Living It Up With Sausage Party


There’s an expectation when creating an “adult” cartoon to be as edgy and as raunchy as possible. Part of the joke on the medium itself is taking an entertainment geared towards children and making it so inappropriate to that younger audience. Team America: World Police is the penultimate example of uncanny valley level human puppets in a 80’s action parody filled with sex, violence and vomit. While I appreciate that film as a post 9/11 satire, I never found pleasure in its aggressively unpleasant elements. Sausage Party, the new computer animated feature from the Seth Rogen collective, goes all in on sexual innuendos, drug use and harsh language brought to life by wide eyed anthropomorphic food. What gives this film legitimacy and where it derives a lot of its humor is that it specifically subverts Pixar established tropes. It begins with innocence and reverence until the characters face the harsh realities of the world and adapt to an existence turned sour.

The movie opens (and for the most parts takes place) at mega supermarket Shopwell as all the store’s inhabitants rise at dawn to sing praises of thanks to their unknown god in hopes to be chosen by a shopper and taken away to the “Great Beyond.” You’d never expect entering this film that it would be a scathing take on religion but that is the journey of our hot dog hero Frank (Seth Rogen) and his girlfriend Brenda (Kristen Wiig) as they get lost amongst the aisles and uncover the truth of their purpose. We bounce between the wonderment of the individual metropolises of each food isle with the appalling real world which Frank’s fellow wieners have been dropped into and immediately must escape. So many story elements coincide with Toy Story as the exploration of the store is similar to Al’s Toy Barn and the way in which wayward wienie Barry (Michael Cera) and other deformed foods utilize a shell shocked stoner to return home is quite reminiscent of an evil Sid. It never feels derivative as its partly a mash up of so many Disney/Pixar familiarities but paired with subplots of the Israel/Palestine debate personified by a Woody Allen-esque bagel (Edward Norton) and a floppy lavash (David Krumholtz) and the rape allusions from menacing super villain Douche (a literal douche voiced by Nick Kroll) as he forcible guzzles down grape juice and alcohol for his unprecedented strength.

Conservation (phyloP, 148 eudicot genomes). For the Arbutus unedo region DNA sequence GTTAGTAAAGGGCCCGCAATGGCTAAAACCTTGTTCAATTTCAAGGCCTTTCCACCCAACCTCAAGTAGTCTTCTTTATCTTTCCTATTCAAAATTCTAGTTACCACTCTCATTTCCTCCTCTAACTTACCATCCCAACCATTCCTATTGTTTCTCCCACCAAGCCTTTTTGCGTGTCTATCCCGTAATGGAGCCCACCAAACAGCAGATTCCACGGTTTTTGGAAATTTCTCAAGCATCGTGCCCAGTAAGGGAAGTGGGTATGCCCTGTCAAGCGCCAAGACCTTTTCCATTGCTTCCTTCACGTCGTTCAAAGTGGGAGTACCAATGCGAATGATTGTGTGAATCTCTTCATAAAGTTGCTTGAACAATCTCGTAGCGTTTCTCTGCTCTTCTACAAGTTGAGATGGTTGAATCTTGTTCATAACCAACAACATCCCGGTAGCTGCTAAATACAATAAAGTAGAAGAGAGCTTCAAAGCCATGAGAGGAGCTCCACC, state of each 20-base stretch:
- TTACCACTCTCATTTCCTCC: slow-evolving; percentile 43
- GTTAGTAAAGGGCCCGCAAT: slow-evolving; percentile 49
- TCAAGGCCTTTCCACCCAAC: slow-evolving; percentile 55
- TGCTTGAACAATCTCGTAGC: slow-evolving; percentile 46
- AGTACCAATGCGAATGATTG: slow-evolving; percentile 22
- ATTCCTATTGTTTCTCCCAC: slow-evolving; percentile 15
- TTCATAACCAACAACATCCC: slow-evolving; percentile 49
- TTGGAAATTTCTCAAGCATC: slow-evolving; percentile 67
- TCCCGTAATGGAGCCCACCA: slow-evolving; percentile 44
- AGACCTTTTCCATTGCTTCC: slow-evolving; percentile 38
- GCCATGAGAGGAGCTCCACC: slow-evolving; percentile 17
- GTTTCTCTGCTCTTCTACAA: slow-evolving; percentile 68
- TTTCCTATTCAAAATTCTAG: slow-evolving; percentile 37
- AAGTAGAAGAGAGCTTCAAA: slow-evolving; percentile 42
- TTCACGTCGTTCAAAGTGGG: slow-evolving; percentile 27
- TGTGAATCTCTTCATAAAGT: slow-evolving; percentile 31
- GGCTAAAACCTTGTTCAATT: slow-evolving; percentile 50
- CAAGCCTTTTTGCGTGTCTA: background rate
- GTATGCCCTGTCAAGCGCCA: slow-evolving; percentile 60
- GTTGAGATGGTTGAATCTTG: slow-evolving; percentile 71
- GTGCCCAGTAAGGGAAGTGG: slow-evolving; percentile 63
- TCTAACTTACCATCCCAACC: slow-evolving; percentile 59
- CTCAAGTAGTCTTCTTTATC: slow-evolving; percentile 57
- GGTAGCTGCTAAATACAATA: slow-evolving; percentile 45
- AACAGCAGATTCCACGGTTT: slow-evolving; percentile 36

All these big social and political choices work well in the Rogen style of comedy as its self aware enough to not be insensitive but dumb enough that you don’t have to take it too seriously. Many of the ethnic cuisines from salsa, curry to Canadian beers are presented as quirky stereotypes. It’s a lot of all equal opportunity shots at different cultures and even has Nazi sauerkraut yelling to “kill the juice” because why not! Like any movie from these guys, the primary goal is to be funny which is sourced from a plethora of food puns and as many dick jokes as you can squeeze from a hot dog. I was even more impressed with the actually shocking third act twists as the plot shifts in an unexpected direction that was thankfully never spoiled by marketing (and won’t be here).

The movie gets away with so much due to the success and trust studios and audiences have with Rogen features. He, Evan Goldberg and all the usual comedic talent collaborators consistently deliver unique and exciting content. There’s always warmth in their films and partially why the stereotypes work is because it’s not mean spirited. Even in an anti-religion movie, they still vocalize their respect for anyone’s spiritual beliefs. It’s intended for some good laughs and a few surprises. It’s the kind of sausage fest I actually don’t mind attending.


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